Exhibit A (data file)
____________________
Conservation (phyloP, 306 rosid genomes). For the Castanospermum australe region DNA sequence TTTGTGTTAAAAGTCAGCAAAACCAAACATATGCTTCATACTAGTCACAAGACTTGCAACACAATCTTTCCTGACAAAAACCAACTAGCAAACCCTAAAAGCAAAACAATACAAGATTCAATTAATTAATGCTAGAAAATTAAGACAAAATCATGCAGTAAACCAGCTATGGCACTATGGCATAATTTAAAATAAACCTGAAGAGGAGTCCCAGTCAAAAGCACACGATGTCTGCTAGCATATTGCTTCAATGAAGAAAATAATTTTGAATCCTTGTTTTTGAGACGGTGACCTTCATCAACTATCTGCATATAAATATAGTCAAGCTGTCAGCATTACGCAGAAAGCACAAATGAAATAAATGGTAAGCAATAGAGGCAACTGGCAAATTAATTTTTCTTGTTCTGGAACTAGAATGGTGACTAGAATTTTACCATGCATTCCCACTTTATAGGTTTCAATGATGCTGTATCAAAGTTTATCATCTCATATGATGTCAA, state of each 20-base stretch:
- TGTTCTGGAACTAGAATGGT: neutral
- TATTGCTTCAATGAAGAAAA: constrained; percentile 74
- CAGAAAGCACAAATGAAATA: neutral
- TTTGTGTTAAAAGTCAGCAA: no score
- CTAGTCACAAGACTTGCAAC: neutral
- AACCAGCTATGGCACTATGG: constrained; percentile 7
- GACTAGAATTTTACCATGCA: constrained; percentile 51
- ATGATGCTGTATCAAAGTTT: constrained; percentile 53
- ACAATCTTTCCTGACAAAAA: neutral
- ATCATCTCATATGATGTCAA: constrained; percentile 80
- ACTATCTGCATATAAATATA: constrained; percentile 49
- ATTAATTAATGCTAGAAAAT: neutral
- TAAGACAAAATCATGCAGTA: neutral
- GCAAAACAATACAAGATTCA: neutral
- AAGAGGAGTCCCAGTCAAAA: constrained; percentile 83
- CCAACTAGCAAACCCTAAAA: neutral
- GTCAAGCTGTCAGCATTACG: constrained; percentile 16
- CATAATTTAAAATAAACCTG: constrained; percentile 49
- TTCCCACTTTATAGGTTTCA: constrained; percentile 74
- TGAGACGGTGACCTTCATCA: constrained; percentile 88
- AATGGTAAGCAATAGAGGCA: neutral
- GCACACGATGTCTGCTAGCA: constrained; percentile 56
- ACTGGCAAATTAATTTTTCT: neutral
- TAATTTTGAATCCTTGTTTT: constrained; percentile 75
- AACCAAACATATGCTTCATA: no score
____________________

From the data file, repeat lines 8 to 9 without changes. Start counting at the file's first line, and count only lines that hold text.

- GACTAGAATTTTACCATGCA: constrained; percentile 51
- ATGATGCTGTATCAAAGTTT: constrained; percentile 53